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OT/Chevy truck problem

Discussion in 'Off Topic Threads' started by TC, Nov 3, 2011.

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  1. TC

    TC TS Member

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    2001 Siverado 1500, 5.3 V8, 4 speed auto, 56,000 miles. Truck is "surging" even when it kicks down to 3rd gear going up hills at 55 to 65 mph. Seems to be OK untill it gets good and warmed up ie, 10 miles or so. What would cause this? TIA, Tony
     
  2. Straight99

    Straight99 Member

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    Pull the trouble codes first. Even if the engine light is not on the computer might be seeing something. If there are no trouble codes, clean the throttle plate, look for a small air leak in an air hose. How old are the spark plugs? After that you almost need to watch the live data on an engine analizer.
     
  3. Dr.Longshot

    Dr.Longshot Banned Banned

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    Did someone forget to plug in the mass air sensor when replacing the Air Filter


    Gary Bryant
    Dr.longshot
     
  4. short shucker

    short shucker TS Member

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    When was the last time the fuel filter was changed?

    ss
     
  5. TC

    TC TS Member

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    Seems to be doing this any time while accelerating.
     
  6. Hemlock

    Hemlock Member

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    Change the fuel filter before you do anything else.


    Ken
     
  7. grntitan

    grntitan Well-Known Member

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    Chevy/GM trucks are notorious with sh!tty fuel pumps. I changed at least one in every GM full size pick-up truck i owned. Unless they have changed their design after the models i had, it's in the fuel tank. Have to unbolt the bed, unhook tail lights, unhook fuel filler tube and have several people help you lift the bed off(been awhile but i think that's all). Now you can get to the fuel pump. The pump is part of the pick-up tube/filter as well as the fuel guage. It unscrews but has to be carefully tapped around with a punch and hammer. If i remember correctly, they are not that expensive just kinda a PITA to change. Pic below shows where you access the pump on the top of the tank. The other method is to drop the tank. Because most the time the strap bolts are rusted in as well as the tank being full of gas and heavy, it's easier to remove the bed as i stated. I will say that most of the time the fuel pump just goes out like a light switch. I do not recall instances of it warning of it's failure by the symptoms you listed. Just another possiblity.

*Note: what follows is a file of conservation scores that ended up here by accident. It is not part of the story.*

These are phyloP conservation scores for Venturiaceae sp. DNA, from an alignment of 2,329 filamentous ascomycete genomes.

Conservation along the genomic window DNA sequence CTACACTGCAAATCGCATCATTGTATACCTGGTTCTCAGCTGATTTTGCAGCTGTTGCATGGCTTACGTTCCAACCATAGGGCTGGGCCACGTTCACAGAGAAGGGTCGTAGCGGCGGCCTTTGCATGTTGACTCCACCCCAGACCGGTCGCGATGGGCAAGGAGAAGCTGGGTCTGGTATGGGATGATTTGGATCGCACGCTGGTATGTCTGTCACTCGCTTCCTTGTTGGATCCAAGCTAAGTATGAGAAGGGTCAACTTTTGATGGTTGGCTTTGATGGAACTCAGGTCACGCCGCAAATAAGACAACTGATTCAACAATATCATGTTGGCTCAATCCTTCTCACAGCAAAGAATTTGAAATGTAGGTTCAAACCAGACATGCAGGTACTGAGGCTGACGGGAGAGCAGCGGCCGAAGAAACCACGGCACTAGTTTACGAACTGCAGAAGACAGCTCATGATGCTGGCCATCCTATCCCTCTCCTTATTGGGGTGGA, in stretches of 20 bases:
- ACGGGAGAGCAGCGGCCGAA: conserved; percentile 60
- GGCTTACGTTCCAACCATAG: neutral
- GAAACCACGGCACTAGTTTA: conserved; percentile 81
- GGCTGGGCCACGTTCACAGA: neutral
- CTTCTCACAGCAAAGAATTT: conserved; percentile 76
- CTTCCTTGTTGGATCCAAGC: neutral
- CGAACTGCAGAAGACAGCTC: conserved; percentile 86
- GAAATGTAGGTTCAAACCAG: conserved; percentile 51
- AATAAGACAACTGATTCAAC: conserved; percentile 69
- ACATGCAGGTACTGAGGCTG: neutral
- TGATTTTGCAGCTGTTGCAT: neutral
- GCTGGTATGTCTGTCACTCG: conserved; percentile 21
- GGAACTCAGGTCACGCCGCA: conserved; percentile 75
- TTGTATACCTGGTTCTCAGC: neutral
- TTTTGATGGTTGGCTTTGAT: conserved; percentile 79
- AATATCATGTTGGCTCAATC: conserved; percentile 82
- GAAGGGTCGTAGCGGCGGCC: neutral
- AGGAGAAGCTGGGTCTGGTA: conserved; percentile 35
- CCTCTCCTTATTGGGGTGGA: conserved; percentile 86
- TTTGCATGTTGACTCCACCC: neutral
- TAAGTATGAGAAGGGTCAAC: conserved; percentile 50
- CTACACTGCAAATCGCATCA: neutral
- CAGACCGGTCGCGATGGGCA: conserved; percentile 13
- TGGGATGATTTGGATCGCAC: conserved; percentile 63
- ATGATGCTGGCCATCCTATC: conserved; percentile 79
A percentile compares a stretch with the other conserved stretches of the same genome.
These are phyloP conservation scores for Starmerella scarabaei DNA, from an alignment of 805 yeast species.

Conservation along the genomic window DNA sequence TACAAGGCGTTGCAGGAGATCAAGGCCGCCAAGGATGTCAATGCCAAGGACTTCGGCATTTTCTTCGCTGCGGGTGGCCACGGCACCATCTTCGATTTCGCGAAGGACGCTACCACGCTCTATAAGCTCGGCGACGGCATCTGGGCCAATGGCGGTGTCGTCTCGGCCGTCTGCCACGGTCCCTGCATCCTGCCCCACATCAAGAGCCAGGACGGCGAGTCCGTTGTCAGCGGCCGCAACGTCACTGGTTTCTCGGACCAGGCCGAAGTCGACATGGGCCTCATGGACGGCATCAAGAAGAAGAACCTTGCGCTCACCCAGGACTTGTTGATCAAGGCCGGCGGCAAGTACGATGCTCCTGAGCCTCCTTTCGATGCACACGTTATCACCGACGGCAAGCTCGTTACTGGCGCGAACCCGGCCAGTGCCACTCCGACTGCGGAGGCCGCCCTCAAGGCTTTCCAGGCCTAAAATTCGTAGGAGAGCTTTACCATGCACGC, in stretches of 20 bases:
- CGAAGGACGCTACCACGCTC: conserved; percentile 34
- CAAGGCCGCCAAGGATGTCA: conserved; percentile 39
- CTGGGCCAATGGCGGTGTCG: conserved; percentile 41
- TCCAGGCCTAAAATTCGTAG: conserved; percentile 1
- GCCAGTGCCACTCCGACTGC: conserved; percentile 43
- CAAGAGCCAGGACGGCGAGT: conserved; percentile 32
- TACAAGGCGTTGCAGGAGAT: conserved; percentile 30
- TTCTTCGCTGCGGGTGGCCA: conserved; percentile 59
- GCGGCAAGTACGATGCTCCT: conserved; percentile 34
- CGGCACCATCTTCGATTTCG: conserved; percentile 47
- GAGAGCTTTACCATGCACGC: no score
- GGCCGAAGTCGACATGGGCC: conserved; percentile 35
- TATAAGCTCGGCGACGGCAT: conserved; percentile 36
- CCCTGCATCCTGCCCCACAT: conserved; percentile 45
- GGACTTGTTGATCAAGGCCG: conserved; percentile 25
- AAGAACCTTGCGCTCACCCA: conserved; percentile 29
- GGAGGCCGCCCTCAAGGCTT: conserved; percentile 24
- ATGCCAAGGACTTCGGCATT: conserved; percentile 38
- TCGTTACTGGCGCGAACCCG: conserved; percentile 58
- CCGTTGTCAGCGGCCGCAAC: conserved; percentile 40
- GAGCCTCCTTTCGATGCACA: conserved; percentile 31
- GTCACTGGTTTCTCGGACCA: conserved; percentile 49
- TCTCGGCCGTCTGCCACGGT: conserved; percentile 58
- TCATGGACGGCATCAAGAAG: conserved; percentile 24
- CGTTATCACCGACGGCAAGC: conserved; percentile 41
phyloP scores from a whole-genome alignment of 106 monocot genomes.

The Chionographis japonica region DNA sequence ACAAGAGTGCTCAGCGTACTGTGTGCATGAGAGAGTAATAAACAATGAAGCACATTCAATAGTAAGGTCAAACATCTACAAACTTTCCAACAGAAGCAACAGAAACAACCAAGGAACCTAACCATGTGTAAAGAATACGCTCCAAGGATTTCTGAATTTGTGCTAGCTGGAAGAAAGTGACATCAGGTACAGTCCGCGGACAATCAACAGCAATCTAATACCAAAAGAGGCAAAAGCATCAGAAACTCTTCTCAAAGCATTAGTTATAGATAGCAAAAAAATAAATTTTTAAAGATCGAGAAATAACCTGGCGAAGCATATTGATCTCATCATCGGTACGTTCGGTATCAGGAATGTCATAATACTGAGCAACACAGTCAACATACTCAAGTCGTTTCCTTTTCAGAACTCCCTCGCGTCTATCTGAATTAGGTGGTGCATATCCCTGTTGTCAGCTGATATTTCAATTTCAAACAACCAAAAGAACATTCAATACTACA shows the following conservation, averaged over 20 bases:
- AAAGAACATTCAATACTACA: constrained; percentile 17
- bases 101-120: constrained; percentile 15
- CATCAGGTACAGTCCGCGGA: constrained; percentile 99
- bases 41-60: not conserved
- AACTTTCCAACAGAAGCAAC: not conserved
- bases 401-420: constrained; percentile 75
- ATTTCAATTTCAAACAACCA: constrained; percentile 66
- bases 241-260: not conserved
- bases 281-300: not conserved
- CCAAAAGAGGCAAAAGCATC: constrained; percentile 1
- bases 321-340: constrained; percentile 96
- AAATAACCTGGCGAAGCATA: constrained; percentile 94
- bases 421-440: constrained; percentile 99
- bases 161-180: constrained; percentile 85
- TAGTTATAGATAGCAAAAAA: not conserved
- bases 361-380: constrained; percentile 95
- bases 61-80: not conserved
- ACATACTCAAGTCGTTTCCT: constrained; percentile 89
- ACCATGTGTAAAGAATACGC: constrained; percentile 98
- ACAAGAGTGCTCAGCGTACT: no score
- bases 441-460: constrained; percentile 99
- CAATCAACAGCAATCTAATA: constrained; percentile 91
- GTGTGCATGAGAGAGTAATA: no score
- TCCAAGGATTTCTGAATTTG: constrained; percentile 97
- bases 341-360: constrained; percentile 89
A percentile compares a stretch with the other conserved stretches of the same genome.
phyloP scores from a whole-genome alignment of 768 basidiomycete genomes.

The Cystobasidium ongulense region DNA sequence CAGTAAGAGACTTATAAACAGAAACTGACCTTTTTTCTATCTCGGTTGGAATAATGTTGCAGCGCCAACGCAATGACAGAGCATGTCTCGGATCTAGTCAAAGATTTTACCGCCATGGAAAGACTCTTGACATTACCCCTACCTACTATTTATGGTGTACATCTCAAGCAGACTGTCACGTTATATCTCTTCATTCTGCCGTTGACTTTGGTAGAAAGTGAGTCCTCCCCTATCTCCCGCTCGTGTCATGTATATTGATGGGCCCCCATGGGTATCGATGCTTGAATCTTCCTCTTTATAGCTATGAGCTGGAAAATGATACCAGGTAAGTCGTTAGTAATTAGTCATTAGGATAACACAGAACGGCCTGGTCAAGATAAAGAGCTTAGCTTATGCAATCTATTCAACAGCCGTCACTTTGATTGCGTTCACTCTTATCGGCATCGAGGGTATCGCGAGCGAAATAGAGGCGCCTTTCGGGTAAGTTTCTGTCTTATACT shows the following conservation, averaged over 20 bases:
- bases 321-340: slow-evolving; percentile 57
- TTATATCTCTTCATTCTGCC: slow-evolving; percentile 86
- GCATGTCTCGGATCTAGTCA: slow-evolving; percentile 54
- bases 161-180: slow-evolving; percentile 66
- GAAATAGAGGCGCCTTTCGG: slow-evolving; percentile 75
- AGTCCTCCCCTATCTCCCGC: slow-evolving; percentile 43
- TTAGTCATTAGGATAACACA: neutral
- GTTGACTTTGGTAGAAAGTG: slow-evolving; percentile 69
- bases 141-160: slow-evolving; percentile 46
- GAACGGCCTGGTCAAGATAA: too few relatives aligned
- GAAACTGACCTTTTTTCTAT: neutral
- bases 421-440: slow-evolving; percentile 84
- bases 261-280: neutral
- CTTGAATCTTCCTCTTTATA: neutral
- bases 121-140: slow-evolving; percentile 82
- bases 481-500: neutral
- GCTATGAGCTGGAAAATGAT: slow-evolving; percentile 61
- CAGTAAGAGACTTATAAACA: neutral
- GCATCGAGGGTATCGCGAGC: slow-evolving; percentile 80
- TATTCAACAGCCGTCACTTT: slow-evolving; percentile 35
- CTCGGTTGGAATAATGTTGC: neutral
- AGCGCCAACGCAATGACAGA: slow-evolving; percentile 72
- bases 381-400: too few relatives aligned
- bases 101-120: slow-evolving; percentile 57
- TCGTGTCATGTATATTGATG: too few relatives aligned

[​IMG]
     
  8. TC

    TC TS Member

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    Will the computer throw a code indicating fuel pump malfunction? Who makes the best replacement pump?
     
  9. Straight99

    Straight99 Member